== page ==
Usually, by nature, we are hesitaters. We hold back from the contribution we need to be giving to the world out of fear. And that fear can often be stopped with a simple boost from a friend, boss, or family member who is on your “personal board of directors.” Boosters rev us up and help us to take courage and do difficult things. Sometimes it’s the game-changer to a life breakthrough.
Today you have a choice to be a booster. To see the hesitation in someone you care about and to cheer them on with words of empowerment. It will make their day, and you will know you did the right thing. People will see you as the go-to person to help light their fire when they need a boost. Everyone wins!
Now think, who around you needs a boost?
“Humor is a very effective way of expelling anger feelings.” This is just one of the benefits to get more of a daily dose of humor in your life, and to use it as a communication strategy with everyone around you. Humor builds bridges between people, and laughter is a huge stress reliever–It’s great for your health! And who doesn’t want to listen to a humorous speaker at a conference, as opposed to a serious-toned one?!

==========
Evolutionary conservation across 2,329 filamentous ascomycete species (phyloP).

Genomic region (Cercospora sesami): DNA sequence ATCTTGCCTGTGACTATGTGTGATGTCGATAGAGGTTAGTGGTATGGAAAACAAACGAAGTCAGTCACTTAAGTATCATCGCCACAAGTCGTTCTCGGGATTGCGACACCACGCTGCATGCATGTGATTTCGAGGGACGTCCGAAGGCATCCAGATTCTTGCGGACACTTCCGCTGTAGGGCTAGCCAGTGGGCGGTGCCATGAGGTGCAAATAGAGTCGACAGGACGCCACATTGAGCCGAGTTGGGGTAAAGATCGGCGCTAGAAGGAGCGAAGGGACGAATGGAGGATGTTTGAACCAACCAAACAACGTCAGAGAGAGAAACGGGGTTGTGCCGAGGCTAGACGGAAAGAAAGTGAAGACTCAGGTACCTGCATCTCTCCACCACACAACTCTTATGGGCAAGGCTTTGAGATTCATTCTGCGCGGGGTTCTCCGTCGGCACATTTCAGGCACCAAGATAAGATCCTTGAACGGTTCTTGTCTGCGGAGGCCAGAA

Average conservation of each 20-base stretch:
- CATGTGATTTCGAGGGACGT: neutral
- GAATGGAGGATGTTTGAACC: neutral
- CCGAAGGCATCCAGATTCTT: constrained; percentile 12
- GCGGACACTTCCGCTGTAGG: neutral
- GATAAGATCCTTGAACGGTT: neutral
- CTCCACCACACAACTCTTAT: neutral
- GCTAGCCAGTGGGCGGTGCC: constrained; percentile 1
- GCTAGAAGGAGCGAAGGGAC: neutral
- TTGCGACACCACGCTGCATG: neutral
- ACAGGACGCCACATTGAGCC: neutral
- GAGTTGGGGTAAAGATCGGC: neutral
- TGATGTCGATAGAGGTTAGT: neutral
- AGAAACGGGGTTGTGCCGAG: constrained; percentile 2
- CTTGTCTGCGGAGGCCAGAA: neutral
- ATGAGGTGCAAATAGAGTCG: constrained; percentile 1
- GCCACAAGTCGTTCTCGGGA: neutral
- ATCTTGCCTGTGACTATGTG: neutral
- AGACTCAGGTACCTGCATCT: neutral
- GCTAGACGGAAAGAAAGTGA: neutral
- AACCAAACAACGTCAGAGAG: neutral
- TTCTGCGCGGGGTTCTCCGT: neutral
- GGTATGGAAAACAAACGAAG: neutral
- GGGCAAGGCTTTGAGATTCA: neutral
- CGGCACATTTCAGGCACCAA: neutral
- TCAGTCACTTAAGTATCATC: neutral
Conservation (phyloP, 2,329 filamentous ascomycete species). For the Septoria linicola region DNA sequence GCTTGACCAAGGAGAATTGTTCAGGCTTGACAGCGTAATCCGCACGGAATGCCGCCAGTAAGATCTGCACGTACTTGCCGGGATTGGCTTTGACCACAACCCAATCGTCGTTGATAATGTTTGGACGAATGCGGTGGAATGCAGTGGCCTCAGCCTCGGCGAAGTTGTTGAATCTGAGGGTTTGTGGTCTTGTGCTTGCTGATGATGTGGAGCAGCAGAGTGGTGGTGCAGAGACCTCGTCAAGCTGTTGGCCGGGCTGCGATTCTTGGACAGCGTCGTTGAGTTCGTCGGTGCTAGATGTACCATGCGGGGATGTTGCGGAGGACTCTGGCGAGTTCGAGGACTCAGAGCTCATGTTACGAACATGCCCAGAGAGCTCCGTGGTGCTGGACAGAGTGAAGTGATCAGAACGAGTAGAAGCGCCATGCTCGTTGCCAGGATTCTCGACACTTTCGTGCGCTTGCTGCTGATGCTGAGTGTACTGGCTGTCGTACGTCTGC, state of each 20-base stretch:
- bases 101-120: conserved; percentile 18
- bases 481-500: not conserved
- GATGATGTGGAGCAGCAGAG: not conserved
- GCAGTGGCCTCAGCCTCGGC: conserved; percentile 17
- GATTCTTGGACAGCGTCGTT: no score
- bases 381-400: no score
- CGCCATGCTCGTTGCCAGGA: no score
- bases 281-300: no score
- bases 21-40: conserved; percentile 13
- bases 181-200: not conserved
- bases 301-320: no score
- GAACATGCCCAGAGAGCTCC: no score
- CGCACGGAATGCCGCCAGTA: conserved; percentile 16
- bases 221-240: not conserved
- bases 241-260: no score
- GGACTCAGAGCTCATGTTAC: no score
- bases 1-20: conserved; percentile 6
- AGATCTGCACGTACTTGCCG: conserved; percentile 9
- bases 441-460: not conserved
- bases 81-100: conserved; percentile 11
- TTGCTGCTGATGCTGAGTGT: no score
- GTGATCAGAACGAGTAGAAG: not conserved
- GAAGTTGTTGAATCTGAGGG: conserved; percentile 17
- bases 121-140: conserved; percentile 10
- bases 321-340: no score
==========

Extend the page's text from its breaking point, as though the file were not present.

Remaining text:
Put more humor in your life!
- Post/share them on your social media for others to laugh with you.
- Find the funny side of awkward situations.
- Watch more clean comedians.
- Add humor to the meetings you run, before the agenda starts.
- Amp up the (appropriate) positive banter in the office or at home.
- Find a YouTube funny video every day, just to laugh.
- Learn a few jokes well enough to tell at parties/gatherings.
- Add cartoons to your bulletin boards, refrigerator, and mirrors.
Come on, lighten up, will ya?
In my longer monthly reflection day last month, I pondered the question, What would I do if I only had one year left to live? I’d encourage you to ponder this question from that perspective. Once you write down your answers, think to yourself, “And why am I not living that way now? How can I begin to live that way this week with a baby step in that direction?” Then get your calendar out and schedule it in!
Some of the items on my list were:
- Only take in media for the purpose of output to others.
- Savor food, beauty, and time with God.
- Inspire people through as many speaking engagements as possible. Bring people to get excited about the priorities that last.
- Pour my life into a small group of hungry leaders/coachees who are ready to leave a legacy.
- Spend time weekly volunteering a good chunk of time for causes that do the most good for people less fortunate. And add the most value by volunteering in ways I am strongest.